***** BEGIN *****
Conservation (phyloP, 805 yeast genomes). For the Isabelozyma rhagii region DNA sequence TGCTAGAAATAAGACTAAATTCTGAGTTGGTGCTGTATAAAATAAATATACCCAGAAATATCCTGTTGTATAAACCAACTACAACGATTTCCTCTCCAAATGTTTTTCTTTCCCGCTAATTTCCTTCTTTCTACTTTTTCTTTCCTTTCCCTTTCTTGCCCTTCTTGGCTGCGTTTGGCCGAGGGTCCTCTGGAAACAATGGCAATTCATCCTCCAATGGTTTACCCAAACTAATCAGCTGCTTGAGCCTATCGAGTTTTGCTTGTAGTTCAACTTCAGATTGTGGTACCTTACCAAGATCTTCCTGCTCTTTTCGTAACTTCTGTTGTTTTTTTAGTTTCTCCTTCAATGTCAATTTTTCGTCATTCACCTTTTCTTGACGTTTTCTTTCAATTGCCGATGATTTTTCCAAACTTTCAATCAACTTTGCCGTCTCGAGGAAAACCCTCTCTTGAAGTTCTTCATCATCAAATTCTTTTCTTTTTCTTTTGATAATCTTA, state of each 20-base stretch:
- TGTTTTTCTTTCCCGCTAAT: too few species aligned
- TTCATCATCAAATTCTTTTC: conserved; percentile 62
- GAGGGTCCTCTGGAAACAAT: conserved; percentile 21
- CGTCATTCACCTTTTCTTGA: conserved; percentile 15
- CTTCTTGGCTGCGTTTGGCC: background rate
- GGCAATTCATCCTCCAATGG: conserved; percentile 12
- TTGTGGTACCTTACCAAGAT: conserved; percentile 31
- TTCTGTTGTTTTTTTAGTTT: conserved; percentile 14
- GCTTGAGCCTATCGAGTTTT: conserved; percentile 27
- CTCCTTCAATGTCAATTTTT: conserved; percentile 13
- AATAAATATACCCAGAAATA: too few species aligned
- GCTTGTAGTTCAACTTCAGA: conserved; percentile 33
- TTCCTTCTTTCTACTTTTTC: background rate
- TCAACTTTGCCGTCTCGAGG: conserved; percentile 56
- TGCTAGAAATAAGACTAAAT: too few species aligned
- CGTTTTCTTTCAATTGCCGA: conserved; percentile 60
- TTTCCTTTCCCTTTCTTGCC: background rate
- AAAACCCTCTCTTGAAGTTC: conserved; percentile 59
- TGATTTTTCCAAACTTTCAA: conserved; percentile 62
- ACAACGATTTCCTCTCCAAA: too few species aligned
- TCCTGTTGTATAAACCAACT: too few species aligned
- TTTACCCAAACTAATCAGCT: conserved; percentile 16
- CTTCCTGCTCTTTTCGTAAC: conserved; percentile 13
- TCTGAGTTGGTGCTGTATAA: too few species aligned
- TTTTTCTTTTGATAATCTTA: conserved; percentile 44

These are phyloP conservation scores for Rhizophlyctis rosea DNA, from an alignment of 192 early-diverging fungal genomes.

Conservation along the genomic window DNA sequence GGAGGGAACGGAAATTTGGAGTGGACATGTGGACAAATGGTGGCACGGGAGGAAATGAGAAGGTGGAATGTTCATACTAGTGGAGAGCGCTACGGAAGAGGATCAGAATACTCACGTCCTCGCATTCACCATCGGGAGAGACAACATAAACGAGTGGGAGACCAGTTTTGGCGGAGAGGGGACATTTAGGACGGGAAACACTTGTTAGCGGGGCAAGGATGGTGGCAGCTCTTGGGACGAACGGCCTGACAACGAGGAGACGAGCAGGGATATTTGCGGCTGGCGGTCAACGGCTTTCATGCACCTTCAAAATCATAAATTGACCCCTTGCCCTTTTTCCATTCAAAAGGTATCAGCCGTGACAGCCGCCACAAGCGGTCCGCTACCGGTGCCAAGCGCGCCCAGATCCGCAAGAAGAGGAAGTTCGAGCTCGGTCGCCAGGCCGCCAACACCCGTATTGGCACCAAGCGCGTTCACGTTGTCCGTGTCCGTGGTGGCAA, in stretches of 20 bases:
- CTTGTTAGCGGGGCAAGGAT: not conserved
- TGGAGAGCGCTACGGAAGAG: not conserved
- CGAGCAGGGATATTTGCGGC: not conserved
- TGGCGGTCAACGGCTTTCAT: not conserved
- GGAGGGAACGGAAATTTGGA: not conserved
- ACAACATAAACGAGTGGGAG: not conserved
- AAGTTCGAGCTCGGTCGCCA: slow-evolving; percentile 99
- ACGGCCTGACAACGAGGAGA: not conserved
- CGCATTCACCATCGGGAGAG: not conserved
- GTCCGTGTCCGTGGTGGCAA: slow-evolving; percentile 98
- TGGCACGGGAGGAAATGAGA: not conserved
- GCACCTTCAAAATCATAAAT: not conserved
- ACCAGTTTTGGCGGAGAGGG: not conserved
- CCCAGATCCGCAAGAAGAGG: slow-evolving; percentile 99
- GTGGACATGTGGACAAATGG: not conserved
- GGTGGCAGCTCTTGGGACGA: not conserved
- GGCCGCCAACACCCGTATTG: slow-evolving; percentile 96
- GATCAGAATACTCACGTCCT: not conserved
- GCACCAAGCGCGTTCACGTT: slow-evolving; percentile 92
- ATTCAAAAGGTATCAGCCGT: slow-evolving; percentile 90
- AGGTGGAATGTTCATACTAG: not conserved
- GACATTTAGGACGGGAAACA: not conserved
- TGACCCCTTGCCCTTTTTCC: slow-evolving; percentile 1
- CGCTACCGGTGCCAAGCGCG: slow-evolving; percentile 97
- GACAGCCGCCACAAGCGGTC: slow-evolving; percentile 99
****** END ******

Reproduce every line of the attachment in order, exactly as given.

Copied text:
Conservation (phyloP, 805 yeast genomes). For the Isabelozyma rhagii region DNA sequence TGCTAGAAATAAGACTAAATTCTGAGTTGGTGCTGTATAAAATAAATATACCCAGAAATATCCTGTTGTATAAACCAACTACAACGATTTCCTCTCCAAATGTTTTTCTTTCCCGCTAATTTCCTTCTTTCTACTTTTTCTTTCCTTTCCCTTTCTTGCCCTTCTTGGCTGCGTTTGGCCGAGGGTCCTCTGGAAACAATGGCAATTCATCCTCCAATGGTTTACCCAAACTAATCAGCTGCTTGAGCCTATCGAGTTTTGCTTGTAGTTCAACTTCAGATTGTGGTACCTTACCAAGATCTTCCTGCTCTTTTCGTAACTTCTGTTGTTTTTTTAGTTTCTCCTTCAATGTCAATTTTTCGTCATTCACCTTTTCTTGACGTTTTCTTTCAATTGCCGATGATTTTTCCAAACTTTCAATCAACTTTGCCGTCTCGAGGAAAACCCTCTCTTGAAGTTCTTCATCATCAAATTCTTTTCTTTTTCTTTTGATAATCTTA, state of each 20-base stretch:
- TGTTTTTCTTTCCCGCTAAT: too few species aligned
- TTCATCATCAAATTCTTTTC: conserved; percentile 62
- GAGGGTCCTCTGGAAACAAT: conserved; percentile 21
- CGTCATTCACCTTTTCTTGA: conserved; percentile 15
- CTTCTTGGCTGCGTTTGGCC: background rate
- GGCAATTCATCCTCCAATGG: conserved; percentile 12
- TTGTGGTACCTTACCAAGAT: conserved; percentile 31
- TTCTGTTGTTTTTTTAGTTT: conserved; percentile 14
- GCTTGAGCCTATCGAGTTTT: conserved; percentile 27
- CTCCTTCAATGTCAATTTTT: conserved; percentile 13
- AATAAATATACCCAGAAATA: too few species aligned
- GCTTGTAGTTCAACTTCAGA: conserved; percentile 33
- TTCCTTCTTTCTACTTTTTC: background rate
- TCAACTTTGCCGTCTCGAGG: conserved; percentile 56
- TGCTAGAAATAAGACTAAAT: too few species aligned
- CGTTTTCTTTCAATTGCCGA: conserved; percentile 60
- TTTCCTTTCCCTTTCTTGCC: background rate
- AAAACCCTCTCTTGAAGTTC: conserved; percentile 59
- TGATTTTTCCAAACTTTCAA: conserved; percentile 62
- ACAACGATTTCCTCTCCAAA: too few species aligned
- TCCTGTTGTATAAACCAACT: too few species aligned
- TTTACCCAAACTAATCAGCT: conserved; percentile 16
- CTTCCTGCTCTTTTCGTAAC: conserved; percentile 13
- TCTGAGTTGGTGCTGTATAA: too few species aligned
- TTTTTCTTTTGATAATCTTA: conserved; percentile 44

These are phyloP conservation scores for Rhizophlyctis rosea DNA, from an alignment of 192 early-diverging fungal genomes.

Conservation along the genomic window DNA sequence GGAGGGAACGGAAATTTGGAGTGGACATGTGGACAAATGGTGGCACGGGAGGAAATGAGAAGGTGGAATGTTCATACTAGTGGAGAGCGCTACGGAAGAGGATCAGAATACTCACGTCCTCGCATTCACCATCGGGAGAGACAACATAAACGAGTGGGAGACCAGTTTTGGCGGAGAGGGGACATTTAGGACGGGAAACACTTGTTAGCGGGGCAAGGATGGTGGCAGCTCTTGGGACGAACGGCCTGACAACGAGGAGACGAGCAGGGATATTTGCGGCTGGCGGTCAACGGCTTTCATGCACCTTCAAAATCATAAATTGACCCCTTGCCCTTTTTCCATTCAAAAGGTATCAGCCGTGACAGCCGCCACAAGCGGTCCGCTACCGGTGCCAAGCGCGCCCAGATCCGCAAGAAGAGGAAGTTCGAGCTCGGTCGCCAGGCCGCCAACACCCGTATTGGCACCAAGCGCGTTCACGTTGTCCGTGTCCGTGGTGGCAA, in stretches of 20 bases:
- CTTGTTAGCGGGGCAAGGAT: not conserved
- TGGAGAGCGCTACGGAAGAG: not conserved
- CGAGCAGGGATATTTGCGGC: not conserved
- TGGCGGTCAACGGCTTTCAT: not conserved
- GGAGGGAACGGAAATTTGGA: not conserved
- ACAACATAAACGAGTGGGAG: not conserved
- AAGTTCGAGCTCGGTCGCCA: slow-evolving; percentile 99
- ACGGCCTGACAACGAGGAGA: not conserved
- CGCATTCACCATCGGGAGAG: not conserved
- GTCCGTGTCCGTGGTGGCAA: slow-evolving; percentile 98
- TGGCACGGGAGGAAATGAGA: not conserved
- GCACCTTCAAAATCATAAAT: not conserved
- ACCAGTTTTGGCGGAGAGGG: not conserved
- CCCAGATCCGCAAGAAGAGG: slow-evolving; percentile 99
- GTGGACATGTGGACAAATGG: not conserved
- GGTGGCAGCTCTTGGGACGA: not conserved
- GGCCGCCAACACCCGTATTG: slow-evolving; percentile 96
- GATCAGAATACTCACGTCCT: not conserved
- GCACCAAGCGCGTTCACGTT: slow-evolving; percentile 92
- ATTCAAAAGGTATCAGCCGT: slow-evolving; percentile 90
- AGGTGGAATGTTCATACTAG: not conserved
- GACATTTAGGACGGGAAACA: not conserved
- TGACCCCTTGCCCTTTTTCC: slow-evolving; percentile 1
- CGCTACCGGTGCCAAGCGCG: slow-evolving; percentile 97
- GACAGCCGCCACAAGCGGTC: slow-evolving; percentile 99